Whether you are using Texas or Georgia pecans, this is simply the best pecan pie I have ever tasted. Pecan pies are too often sickeningly sweet. The secret here is brown rice syrup, which is readily available in natural food stores. I happen to think the booze helps, too. Add a little more to the whipped cream if you like.
Serves 8 to 10
1 1/4 cups all-purpose flour plus extra for dusting
1/2 teaspoon kosher or sea salt
2 teaspoons sugar
4 tablespoons (1/2 stick) unsalted butter ice-cold, cut into small pieces
1/4 cup solid vegetable shortening ice-cold, cut into small pieces
3 tablespoons sour cream
1 tablespoon ice water
3 large eggs lightly beaten
1 cup brown rice syrup (see Cook’s Note)
3 tablespoons pure maple syrup
2 tablespoons bourbon whiskey
3 tablespoons unsalted butter melted
1/4 teaspoon kosher or sea salt
2 cups pecan halves
1 tablespoon milk
Buttermilk Whipped Cream
1 cup heavy (whipping) cream
1/3 cup buttermilk
2 tablespoons confectioners’ sugar
To make the crust, combine the flour, salt, and sugar in a food processor fitted with the metal blade. Scatter the butter and shortening pieces over the flour mixture and pulse until the mixture resembles coarse meal. Add the sour cream and water and process for a few seconds, just until a ball of dough begins to form. Do not overprocess. (To make the dough by hand, place the dry ingredients in a large bowl and use a pastry blender or 2 knives to cut the butter and shortening into the flour mixture. Add the sour cream and ice water and mix just until it comes together and forms a mass.)
Transfer the dough to a floured work surface, gathering all the loose bits, and form into a disk about 1 inch thick. Wrap the dough in plastic wrap and refrigerate for at least 30 minutes, o r up to overnight.
Have a 9- or 10-inch pie pan ready. On a lightly floured work surface, roll out the dough into a circle about 12 inches in diameter. Dust the work surface and dough with a little more flour, as necessary, to keep the dough from sticking. Roll the dough around the rolling pin, lift it over the pie pan, and unroll the dough over the pan. Adjust to center the dough, then press it into place. Trim the excess dough, leaving a 1/2-inch overhang; then tuck it under itself to form a double thickness around the edge of the pan. Crimp the edges with a fork, or use your fingers to flute the edges to form a decorative pie crust. Refrigerate the crust while you make the filling. Position a rack in the center of the oven and preheat to 400°F.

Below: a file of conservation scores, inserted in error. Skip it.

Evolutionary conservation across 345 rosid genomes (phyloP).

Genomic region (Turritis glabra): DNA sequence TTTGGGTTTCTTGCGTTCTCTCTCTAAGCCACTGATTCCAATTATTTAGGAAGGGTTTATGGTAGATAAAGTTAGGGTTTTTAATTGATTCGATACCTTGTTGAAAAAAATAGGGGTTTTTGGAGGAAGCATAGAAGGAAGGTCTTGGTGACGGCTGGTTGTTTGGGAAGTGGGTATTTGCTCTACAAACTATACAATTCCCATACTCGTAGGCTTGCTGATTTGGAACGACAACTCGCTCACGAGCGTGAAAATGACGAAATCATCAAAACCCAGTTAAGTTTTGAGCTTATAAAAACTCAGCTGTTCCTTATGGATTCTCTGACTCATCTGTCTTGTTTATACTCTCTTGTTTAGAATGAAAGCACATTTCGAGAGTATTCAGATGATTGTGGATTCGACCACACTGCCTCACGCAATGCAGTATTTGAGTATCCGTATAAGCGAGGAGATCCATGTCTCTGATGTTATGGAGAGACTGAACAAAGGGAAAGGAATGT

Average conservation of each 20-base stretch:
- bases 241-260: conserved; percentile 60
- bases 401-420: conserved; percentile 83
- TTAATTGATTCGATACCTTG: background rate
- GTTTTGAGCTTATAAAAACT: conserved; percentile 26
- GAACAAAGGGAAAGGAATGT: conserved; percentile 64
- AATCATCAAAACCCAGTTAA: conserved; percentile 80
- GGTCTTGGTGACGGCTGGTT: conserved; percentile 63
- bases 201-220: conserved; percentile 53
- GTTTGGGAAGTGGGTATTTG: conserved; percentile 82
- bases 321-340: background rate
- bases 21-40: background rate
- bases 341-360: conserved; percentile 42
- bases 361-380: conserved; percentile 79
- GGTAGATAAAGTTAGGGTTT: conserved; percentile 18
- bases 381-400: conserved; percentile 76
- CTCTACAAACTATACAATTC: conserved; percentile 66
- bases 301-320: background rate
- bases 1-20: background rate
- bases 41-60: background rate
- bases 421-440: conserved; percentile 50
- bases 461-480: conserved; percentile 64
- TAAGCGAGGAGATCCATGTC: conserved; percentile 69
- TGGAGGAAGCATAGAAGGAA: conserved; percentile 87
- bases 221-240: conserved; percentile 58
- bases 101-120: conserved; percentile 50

To make the filling, in a large bowl, combine the eggs, brown rice syrup, maple syrup, bourbon, melted butter, and salt. Whisk until smooth. Fold in the pecans and set aside.
To assemble the pie, pour the pecan filling into the chilled pie shell. Use a pastry brush to brush some of the milk along the edge of the pastry. Place the pie in the oven, and immediately reduce the temperature to 350°F. Bake the pie until the filling just begins to puff at the edges and the center no longer jiggles when gently shaken, about 40 to 45 minutes. Transfer to a wire rack and let cool completely.
To make the topping, in a medium bowl, combine the cream, buttermilk, and confectioners’ sugar. Using a whisk or an electric mixer, whip the cream until soft peaks form. Cover and refrigerate until ready to serve.
Slice the pie into wedges, top with the buttermilk whipped cream, and serve.
Brown rice syrup is a sweetener. Light brown in color, it is only moderately sweet in comparison with corn syrup. For those with wheat allergies, it has the advantage of being gluten-free. Brown rice syrup is typically sold in glass jars, and is found in the baking section of natural food stores.
The pie dough can made, wrapped tightly, and frozen up to 3 weeks in advance. Thaw overnight in the refrigerator before rolling it out. The whipped cream can be prepared up to 4 hours in advance. Cover and refrigerate until ready to serve. The pie is best when baked the day you are planning to serve it.